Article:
The Regulation, published in June 2023, is not yet in force, and Titles III and IV are expected to apply on June 30 2024, and Titles I, II, V, VI and VII will enter into force as of December 2024.  Titles VIII and IX deal with delegated acts and transitional and final provisions[12], which do not require public feedback or adjustment periods by MS.



3. Key Points


To try to achieve the objectives to which it is predisposed, MiCA is based on a set of key points, which define the pillars of action of the Regulation, which can be divided according to different understandings. In the article in question, I will adapt the division that results from the Medium site[13].

Key Point 1: Scope à The Regulation aims to cover as many crypto assets as possible.

As is clear from the Regulation itself, any definition of «electronic money cryptocurrencies» should be as broad as possible, to cover all types of crypto-assets that are based on a single official currency.

To facilitate understanding, the Regulation divided crypto-assets into three types: (i) e-money token, (ii) asset-referenced token and (iii) utility token.

The first crypto-asset aims to stabilize its value by reference to other assets, namely an official currency. Its function is like the function of electronic money[14], being electronic substitutes for coins and banknotes, and can also be used to make payments. The second crypto-asset aims to stabilize its value with reference to another value, right or a combination of both. It encompasses what is not part of the aforementioned, trying to ensure a regulation prepared for the future. These two crypto-assets are usually integrated into the emerging category of stablecoins[15].

Finally, utility tokens encompass those that do not fall into the previous two situations, encompassing a variety of crypto-assets.

As for stablecoins, it should be noted that being of widespread use, they will be subject to reserve requirements and supervision by central banks.

Key Point 2: Regarding crypto issuers

Here, we can identify five elements that deserve special attention: (i) authorization, (ii) compliance with requirements, (iii) investor protection, and (iv) public offering of a crypto-asset that is neither an asset-referenced crypto-asset nor an electronic money crypto-asset, (v) issuance of crypto-assets.

Regarding authorization, this essentially results from title V[16], and it is now necessary to obtain an authorization from the national regulatory authorities to operate throughout the EU bloc. The authorization shall also specify the crypto-asset services that the service providers are authorized to provide (art. 59th/6 Reg.), the application for authorization must be submitted to the competent authority of each MS, and must include the information resulting from art. Reg. 62/2, It should be noted that obtaining an authorization through irregular means or if the entity fails to meet the legal requirements allows the competent authorities to revoke the initially recognized authorization, art. 64th Reg. If the service provider intends to provide crypto-asset services in more than one MS, it must submit to the competent authority of its MS of origin a set of information regarding the MS where it intends to operate, the services it intends to provide, among other information arising from art. 65th.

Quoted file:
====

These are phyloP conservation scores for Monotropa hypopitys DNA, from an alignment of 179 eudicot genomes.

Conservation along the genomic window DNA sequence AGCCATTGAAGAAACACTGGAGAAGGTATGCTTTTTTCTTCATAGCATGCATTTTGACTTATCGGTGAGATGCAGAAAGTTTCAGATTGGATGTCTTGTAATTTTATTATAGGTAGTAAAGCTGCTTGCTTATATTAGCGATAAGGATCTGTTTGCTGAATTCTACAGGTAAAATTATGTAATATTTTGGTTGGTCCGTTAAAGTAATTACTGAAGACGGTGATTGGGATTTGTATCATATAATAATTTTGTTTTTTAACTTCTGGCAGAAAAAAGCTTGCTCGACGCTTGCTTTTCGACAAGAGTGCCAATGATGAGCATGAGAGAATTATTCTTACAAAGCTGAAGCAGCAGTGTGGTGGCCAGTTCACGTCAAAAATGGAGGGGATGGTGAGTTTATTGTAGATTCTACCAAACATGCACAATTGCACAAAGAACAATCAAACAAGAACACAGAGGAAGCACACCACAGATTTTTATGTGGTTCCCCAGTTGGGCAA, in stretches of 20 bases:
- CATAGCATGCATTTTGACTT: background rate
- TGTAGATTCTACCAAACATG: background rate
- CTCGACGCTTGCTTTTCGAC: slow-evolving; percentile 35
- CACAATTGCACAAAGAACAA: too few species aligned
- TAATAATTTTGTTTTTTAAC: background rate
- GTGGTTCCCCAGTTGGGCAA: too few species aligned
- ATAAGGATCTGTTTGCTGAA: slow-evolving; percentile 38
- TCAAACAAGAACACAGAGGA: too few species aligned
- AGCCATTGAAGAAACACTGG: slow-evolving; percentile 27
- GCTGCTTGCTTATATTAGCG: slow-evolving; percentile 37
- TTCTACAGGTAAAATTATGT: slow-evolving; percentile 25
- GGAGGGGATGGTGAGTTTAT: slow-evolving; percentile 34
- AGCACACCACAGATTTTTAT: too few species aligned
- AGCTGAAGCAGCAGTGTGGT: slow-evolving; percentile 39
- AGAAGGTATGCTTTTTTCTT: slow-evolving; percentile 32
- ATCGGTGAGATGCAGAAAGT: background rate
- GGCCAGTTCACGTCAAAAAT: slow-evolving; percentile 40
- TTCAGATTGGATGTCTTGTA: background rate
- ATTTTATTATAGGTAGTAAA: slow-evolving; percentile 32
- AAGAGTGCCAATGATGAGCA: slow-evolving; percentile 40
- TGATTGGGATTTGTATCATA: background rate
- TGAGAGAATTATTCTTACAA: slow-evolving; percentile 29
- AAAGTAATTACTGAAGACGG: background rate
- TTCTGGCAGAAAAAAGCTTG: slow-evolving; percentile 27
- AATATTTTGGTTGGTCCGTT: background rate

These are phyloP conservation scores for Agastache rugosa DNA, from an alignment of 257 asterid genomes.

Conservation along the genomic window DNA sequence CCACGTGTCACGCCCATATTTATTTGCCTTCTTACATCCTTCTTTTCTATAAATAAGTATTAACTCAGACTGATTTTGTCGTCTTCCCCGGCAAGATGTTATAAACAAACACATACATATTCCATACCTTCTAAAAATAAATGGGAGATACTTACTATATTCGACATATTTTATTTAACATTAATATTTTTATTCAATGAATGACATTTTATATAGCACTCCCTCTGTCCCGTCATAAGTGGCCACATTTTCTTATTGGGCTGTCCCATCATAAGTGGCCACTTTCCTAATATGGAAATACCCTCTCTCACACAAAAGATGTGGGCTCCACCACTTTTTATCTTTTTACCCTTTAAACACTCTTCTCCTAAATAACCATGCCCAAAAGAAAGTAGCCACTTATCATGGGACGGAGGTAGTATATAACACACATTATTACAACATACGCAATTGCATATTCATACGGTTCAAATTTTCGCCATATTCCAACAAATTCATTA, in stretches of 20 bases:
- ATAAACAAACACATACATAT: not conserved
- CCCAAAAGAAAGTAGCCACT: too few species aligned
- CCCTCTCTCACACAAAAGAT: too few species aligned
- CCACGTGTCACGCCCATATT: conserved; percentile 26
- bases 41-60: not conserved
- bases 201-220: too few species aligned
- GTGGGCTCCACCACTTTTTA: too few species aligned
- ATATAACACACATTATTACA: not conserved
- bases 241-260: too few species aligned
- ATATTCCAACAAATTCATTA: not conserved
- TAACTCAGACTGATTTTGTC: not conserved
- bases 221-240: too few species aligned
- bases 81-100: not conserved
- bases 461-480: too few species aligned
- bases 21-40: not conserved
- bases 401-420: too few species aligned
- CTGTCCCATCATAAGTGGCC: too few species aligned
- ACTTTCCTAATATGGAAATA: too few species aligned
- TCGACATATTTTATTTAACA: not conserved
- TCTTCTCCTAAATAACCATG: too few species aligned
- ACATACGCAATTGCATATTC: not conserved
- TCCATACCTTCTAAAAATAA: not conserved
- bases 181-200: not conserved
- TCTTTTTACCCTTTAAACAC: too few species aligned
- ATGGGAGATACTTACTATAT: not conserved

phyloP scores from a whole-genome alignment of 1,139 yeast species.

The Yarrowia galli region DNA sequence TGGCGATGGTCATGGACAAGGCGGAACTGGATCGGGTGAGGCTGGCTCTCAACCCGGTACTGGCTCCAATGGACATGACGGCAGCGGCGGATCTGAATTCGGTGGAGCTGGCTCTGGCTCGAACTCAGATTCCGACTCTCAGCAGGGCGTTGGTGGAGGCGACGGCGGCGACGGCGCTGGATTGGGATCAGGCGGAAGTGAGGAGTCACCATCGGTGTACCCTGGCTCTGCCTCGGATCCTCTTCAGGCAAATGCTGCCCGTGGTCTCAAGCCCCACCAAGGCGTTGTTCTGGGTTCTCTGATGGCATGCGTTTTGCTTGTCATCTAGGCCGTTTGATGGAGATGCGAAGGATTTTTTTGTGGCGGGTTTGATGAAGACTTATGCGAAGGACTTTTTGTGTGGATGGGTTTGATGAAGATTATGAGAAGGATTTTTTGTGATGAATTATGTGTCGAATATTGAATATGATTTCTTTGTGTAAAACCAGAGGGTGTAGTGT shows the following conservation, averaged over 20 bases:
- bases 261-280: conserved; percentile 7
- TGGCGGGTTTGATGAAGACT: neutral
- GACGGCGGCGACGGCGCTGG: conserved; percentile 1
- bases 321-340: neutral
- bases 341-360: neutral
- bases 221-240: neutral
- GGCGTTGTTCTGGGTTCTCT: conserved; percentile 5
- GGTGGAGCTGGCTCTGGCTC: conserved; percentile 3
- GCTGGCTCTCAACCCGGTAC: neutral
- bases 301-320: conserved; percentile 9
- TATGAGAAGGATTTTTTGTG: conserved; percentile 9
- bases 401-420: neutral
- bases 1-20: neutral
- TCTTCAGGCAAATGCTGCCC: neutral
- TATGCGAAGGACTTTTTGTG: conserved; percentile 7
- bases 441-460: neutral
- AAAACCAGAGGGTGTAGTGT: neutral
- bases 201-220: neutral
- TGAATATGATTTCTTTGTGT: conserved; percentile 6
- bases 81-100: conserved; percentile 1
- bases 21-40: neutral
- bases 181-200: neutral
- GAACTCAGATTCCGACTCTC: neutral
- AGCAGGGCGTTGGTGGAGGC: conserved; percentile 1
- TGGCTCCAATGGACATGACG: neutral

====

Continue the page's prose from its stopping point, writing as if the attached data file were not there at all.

As for compliance with requirements, they stand out not only related to capital and organizational requirements (e.g. art. 34 – governance mechanisms; art. 35 – capital requirements; art. 36 to 40 as regards the reserve of assets…), but also those referring to the obligations of honest, loyal, and professional action, as set out in Chapter 2 of Title V. We come to another point concerning investor protection, requiring service providers to warn customers about the risks inherent in crypto-asset transactions, to provide advice[17], to make their pricing, cost, and commission policies available to the public, by publishing them online in a prominent place on their website[18].

Such obligations are intended to ensure transparency and enable investors to make informed decisions.

Regarding the possibility of providing crypto-assets that did not fall into the categories provided for by the Regulation, there are requirements aimed at an attempt to apply the Regulation to the future, providing for the emergence of crypto-assets that do not yet exist.

Paying attention to art. 4/1 of the Reg., the public offering of a crypto-asset that is not an asset-referenced crypto token or an electronic money crypto token, can only occur if it is made by a legal person, who has written a crypto asset booklet in relation to that crypto-asset (in English, crypto-asset white paper), with the content and form of art. 6, has notified it under the terms of art. 8 and published according to art. 9. It is also necessary that you have prepared any commercial communications regarding this crypto-asset in accordance with art. 7 and has published them in accordance with Article 9. Finally, it must comply with the requirements applicable to offerors, established in article 14.